“Some veterinary practitioners view complementary and alternative medicine as controversial,” notes Crist.
“Owners need to understand that some of these modalities are slow and gentle and take time to take effect,” says Crist.
Crist said conventional and alternative veterinary medicine is becoming more available because of client demand.
If an animal does partake in any alternative technique the owner should inform the vet if a pet takes medications, herbs, and supplements are used on a regular basis.
One bit of advice from Crist is to always purchase high-quality products from a reputable and established supplier.
To practice in any of these modalities veterinarians must first be certified and well versed in their area of interest within the scope of complementary and alternative medicine.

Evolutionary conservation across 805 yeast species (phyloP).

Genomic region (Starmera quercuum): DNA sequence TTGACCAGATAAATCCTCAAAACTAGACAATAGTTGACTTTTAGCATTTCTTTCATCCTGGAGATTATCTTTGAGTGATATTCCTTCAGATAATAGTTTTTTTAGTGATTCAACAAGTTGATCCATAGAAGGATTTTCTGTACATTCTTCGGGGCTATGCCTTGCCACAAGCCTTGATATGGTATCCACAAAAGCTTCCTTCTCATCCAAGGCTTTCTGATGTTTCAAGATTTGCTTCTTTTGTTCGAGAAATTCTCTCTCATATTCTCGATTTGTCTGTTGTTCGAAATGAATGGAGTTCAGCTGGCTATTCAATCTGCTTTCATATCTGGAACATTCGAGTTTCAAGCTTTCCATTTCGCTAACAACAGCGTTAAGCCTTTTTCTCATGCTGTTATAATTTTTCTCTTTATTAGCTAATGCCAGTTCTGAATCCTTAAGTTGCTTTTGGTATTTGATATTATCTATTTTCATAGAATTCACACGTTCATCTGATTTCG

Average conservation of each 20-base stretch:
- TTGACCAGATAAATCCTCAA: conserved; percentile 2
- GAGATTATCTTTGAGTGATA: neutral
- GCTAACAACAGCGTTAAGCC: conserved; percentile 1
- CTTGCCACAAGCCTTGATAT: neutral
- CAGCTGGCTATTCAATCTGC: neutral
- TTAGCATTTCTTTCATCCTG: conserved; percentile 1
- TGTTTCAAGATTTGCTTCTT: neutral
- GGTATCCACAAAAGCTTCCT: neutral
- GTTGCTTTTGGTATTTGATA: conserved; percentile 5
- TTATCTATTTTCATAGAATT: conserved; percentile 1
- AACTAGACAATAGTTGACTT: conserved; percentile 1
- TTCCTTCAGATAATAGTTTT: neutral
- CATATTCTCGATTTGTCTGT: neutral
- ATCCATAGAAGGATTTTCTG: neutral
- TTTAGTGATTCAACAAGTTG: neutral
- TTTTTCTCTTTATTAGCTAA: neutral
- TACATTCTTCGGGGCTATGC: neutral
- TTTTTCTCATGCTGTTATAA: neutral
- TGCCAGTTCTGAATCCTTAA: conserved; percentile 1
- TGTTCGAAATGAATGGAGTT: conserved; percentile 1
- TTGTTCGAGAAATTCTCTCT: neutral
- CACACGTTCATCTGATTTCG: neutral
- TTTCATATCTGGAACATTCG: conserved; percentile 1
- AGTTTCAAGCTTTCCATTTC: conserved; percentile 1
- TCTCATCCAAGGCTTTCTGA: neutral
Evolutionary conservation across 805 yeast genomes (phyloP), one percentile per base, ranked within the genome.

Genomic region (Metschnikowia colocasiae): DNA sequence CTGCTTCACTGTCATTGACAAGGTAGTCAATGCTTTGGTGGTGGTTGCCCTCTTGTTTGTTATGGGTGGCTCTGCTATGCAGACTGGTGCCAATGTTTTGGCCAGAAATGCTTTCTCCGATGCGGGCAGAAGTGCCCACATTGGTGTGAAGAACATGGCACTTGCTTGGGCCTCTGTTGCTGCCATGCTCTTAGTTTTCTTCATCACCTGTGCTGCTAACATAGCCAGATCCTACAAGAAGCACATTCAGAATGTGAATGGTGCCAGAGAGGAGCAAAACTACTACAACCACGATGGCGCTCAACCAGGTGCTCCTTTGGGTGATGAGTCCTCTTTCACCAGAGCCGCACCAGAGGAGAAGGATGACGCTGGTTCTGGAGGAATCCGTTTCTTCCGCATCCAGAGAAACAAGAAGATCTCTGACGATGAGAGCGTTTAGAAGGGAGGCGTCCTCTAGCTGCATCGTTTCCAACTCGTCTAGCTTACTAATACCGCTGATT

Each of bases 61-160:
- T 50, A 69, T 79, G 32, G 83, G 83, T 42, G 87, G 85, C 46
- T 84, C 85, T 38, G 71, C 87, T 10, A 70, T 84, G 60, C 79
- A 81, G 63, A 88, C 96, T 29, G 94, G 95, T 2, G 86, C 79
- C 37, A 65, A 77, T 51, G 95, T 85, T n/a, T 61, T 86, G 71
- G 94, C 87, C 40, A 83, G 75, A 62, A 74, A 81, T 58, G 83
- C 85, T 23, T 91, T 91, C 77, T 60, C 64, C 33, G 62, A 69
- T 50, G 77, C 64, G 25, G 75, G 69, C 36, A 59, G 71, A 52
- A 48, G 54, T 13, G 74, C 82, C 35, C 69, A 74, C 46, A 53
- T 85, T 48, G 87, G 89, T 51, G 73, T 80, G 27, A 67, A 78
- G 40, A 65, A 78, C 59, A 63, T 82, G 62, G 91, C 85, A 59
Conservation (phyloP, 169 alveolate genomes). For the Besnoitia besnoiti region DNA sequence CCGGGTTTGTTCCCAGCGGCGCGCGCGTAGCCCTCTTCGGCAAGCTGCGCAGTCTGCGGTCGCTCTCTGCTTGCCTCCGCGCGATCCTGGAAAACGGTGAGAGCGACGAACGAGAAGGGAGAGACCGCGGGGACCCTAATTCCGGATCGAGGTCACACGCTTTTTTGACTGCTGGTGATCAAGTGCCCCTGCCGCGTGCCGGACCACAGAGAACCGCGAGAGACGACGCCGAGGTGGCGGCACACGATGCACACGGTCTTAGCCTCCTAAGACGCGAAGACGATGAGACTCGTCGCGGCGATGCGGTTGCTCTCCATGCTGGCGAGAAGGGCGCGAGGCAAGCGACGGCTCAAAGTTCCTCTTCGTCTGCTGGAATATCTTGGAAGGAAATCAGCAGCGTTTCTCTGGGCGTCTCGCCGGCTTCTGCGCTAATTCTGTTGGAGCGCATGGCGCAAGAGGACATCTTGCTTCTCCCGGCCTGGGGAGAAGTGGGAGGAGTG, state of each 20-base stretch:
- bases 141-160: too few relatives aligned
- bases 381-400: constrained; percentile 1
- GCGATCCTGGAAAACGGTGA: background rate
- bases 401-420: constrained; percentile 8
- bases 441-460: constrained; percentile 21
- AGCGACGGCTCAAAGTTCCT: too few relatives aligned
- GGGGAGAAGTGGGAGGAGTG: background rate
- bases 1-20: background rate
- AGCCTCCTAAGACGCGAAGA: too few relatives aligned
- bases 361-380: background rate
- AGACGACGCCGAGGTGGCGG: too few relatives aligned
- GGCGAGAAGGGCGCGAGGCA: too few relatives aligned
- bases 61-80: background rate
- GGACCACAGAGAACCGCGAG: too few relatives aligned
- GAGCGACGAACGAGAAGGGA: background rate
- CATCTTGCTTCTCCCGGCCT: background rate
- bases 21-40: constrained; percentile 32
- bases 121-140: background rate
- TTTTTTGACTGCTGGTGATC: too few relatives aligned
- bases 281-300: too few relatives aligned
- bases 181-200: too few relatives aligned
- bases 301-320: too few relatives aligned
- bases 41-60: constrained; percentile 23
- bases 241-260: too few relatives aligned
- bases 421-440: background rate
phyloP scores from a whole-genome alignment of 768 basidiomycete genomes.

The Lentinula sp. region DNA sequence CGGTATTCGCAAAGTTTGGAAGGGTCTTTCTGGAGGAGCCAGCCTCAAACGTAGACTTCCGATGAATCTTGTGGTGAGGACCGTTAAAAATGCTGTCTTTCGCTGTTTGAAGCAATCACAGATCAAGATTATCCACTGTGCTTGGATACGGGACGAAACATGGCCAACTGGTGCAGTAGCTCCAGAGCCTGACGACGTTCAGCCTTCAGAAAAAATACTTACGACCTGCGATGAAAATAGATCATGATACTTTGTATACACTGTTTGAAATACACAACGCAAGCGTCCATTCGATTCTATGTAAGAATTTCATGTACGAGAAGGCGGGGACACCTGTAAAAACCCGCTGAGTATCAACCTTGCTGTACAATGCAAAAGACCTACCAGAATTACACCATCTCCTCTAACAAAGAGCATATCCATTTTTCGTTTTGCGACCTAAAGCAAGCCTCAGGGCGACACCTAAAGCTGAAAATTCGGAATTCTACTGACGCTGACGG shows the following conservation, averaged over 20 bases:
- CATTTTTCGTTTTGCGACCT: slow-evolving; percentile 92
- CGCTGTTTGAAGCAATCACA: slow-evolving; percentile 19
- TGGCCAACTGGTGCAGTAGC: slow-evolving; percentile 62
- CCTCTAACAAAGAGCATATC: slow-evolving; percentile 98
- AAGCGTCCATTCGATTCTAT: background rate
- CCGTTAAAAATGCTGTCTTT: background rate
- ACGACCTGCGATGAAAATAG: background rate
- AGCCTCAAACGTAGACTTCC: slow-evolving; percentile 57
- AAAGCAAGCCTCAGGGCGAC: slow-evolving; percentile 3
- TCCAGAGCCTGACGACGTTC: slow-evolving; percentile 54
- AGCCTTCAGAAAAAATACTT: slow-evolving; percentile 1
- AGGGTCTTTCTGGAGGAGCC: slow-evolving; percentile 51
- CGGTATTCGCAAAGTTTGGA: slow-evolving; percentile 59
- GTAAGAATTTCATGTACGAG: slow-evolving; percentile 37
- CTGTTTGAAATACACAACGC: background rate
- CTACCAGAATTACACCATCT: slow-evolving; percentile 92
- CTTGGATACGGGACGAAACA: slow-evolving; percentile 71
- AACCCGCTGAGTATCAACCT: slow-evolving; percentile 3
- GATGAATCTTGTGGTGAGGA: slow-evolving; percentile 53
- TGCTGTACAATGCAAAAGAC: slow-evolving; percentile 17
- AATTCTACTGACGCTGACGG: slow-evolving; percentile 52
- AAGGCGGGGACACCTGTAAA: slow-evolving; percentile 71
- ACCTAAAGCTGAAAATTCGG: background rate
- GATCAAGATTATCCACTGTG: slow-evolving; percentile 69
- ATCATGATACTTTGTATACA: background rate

“It is important that if an owner requests any of these integrated modalities that he or she is referred to a veterinarian certified in that field.”
Pet Talk is a service of the College of Veterinary Medicine & Biomedical Sciences, Texas A&M University.